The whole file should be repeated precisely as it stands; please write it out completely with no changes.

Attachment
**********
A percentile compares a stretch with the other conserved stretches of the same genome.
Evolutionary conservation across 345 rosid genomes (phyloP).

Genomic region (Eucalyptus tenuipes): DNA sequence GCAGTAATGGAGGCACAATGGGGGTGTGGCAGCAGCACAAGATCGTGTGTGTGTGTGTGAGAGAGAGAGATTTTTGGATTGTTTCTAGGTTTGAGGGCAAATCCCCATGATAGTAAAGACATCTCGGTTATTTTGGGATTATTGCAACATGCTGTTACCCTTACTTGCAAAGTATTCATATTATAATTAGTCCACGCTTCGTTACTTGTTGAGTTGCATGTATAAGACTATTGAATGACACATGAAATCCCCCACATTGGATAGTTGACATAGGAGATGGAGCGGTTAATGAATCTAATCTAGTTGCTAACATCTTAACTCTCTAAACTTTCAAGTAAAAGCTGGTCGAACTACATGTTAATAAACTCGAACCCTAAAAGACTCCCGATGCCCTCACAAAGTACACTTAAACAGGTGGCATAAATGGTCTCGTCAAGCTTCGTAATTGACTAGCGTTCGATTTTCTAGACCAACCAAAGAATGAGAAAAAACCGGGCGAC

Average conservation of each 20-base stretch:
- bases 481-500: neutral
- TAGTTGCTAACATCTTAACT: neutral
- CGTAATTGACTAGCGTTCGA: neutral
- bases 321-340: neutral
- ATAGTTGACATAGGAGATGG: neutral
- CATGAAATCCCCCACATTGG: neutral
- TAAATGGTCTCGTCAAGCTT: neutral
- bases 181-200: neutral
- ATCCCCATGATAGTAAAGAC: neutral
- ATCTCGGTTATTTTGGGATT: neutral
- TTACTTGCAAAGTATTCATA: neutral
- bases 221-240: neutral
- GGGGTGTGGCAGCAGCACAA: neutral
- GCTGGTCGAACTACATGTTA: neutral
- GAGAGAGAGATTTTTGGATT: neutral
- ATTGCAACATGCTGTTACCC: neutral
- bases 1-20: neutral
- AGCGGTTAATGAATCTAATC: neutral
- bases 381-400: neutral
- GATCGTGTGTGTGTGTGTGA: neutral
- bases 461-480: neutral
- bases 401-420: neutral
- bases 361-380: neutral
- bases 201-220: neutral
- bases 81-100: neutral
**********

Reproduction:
A percentile compares a stretch with the other conserved stretches of the same genome.
Evolutionary conservation across 345 rosid genomes (phyloP).

Genomic region (Eucalyptus tenuipes): DNA sequence GCAGTAATGGAGGCACAATGGGGGTGTGGCAGCAGCACAAGATCGTGTGTGTGTGTGTGAGAGAGAGAGATTTTTGGATTGTTTCTAGGTTTGAGGGCAAATCCCCATGATAGTAAAGACATCTCGGTTATTTTGGGATTATTGCAACATGCTGTTACCCTTACTTGCAAAGTATTCATATTATAATTAGTCCACGCTTCGTTACTTGTTGAGTTGCATGTATAAGACTATTGAATGACACATGAAATCCCCCACATTGGATAGTTGACATAGGAGATGGAGCGGTTAATGAATCTAATCTAGTTGCTAACATCTTAACTCTCTAAACTTTCAAGTAAAAGCTGGTCGAACTACATGTTAATAAACTCGAACCCTAAAAGACTCCCGATGCCCTCACAAAGTACACTTAAACAGGTGGCATAAATGGTCTCGTCAAGCTTCGTAATTGACTAGCGTTCGATTTTCTAGACCAACCAAAGAATGAGAAAAAACCGGGCGAC

Average conservation of each 20-base stretch:
- bases 481-500: neutral
- TAGTTGCTAACATCTTAACT: neutral
- CGTAATTGACTAGCGTTCGA: neutral
- bases 321-340: neutral
- ATAGTTGACATAGGAGATGG: neutral
- CATGAAATCCCCCACATTGG: neutral
- TAAATGGTCTCGTCAAGCTT: neutral
- bases 181-200: neutral
- ATCCCCATGATAGTAAAGAC: neutral
- ATCTCGGTTATTTTGGGATT: neutral
- TTACTTGCAAAGTATTCATA: neutral
- bases 221-240: neutral
- GGGGTGTGGCAGCAGCACAA: neutral
- GCTGGTCGAACTACATGTTA: neutral
- GAGAGAGAGATTTTTGGATT: neutral
- ATTGCAACATGCTGTTACCC: neutral
- bases 1-20: neutral
- AGCGGTTAATGAATCTAATC: neutral
- bases 381-400: neutral
- GATCGTGTGTGTGTGTGTGA: neutral
- bases 461-480: neutral
- bases 401-420: neutral
- bases 361-380: neutral
- bases 201-220: neutral
- bases 81-100: neutral